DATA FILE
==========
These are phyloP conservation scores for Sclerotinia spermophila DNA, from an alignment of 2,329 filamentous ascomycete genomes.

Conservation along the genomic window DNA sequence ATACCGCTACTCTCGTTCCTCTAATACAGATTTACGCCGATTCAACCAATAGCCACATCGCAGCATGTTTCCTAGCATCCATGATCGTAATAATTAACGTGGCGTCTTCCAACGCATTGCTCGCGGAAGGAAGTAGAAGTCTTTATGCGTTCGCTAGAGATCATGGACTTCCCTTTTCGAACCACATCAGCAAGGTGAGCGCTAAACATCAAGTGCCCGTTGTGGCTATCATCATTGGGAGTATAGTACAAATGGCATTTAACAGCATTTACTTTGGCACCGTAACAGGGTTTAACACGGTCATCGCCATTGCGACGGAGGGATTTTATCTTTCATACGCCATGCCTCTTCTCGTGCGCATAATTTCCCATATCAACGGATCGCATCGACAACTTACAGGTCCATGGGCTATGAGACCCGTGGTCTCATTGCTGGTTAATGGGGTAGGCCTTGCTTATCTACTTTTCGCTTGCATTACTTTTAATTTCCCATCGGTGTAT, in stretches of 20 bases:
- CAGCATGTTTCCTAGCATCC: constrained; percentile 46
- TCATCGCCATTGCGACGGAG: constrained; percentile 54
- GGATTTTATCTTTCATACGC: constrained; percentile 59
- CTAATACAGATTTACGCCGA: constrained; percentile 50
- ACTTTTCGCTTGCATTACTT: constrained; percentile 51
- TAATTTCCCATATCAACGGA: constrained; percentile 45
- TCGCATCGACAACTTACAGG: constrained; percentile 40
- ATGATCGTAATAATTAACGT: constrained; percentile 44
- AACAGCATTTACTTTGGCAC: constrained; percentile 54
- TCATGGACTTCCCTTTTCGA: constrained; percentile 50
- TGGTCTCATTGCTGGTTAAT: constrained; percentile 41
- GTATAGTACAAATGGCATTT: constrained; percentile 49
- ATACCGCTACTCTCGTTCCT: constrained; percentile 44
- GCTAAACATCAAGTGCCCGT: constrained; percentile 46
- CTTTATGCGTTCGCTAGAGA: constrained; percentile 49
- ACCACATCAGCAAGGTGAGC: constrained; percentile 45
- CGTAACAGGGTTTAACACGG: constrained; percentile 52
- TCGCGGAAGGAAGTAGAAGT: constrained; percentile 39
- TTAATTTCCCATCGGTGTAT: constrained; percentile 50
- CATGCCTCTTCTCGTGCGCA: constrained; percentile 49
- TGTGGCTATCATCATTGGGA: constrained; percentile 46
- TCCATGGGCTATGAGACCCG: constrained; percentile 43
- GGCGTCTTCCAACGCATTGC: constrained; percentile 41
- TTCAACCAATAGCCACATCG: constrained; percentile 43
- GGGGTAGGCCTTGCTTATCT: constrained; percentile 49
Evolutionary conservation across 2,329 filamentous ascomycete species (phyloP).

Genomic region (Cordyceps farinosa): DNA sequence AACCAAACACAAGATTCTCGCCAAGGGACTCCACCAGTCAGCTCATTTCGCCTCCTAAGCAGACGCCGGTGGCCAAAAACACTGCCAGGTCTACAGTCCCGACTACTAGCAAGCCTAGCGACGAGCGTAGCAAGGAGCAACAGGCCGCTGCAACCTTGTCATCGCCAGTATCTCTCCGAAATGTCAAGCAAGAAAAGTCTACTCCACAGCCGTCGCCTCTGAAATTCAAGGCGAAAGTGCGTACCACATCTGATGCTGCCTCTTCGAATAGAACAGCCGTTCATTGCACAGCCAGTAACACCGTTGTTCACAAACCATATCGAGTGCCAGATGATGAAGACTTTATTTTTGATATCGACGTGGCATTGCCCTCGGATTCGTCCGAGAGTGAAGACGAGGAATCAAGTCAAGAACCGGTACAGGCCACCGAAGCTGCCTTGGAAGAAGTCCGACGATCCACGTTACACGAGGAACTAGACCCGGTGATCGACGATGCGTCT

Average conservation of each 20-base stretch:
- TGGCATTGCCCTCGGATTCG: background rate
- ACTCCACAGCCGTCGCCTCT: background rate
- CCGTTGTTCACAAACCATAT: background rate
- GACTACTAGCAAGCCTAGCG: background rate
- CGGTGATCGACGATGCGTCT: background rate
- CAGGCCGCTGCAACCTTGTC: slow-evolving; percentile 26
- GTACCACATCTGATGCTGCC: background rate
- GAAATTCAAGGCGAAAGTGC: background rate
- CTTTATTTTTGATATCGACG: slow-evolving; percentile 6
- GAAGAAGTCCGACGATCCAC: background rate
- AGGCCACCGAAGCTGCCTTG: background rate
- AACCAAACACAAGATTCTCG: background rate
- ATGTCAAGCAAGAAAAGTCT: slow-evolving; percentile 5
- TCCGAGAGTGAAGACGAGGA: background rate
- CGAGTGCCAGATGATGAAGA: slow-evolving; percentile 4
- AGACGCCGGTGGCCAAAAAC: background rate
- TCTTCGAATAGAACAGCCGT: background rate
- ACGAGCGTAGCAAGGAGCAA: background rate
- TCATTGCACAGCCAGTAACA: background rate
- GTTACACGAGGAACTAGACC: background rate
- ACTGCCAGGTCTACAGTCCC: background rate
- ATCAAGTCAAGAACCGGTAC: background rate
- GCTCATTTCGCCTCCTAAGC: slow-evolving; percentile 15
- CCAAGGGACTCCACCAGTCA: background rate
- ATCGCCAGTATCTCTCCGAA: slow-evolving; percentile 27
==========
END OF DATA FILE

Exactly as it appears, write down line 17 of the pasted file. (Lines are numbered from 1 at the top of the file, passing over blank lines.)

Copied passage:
- CTTTATGCGTTCGCTAGAGA: constrained; percentile 49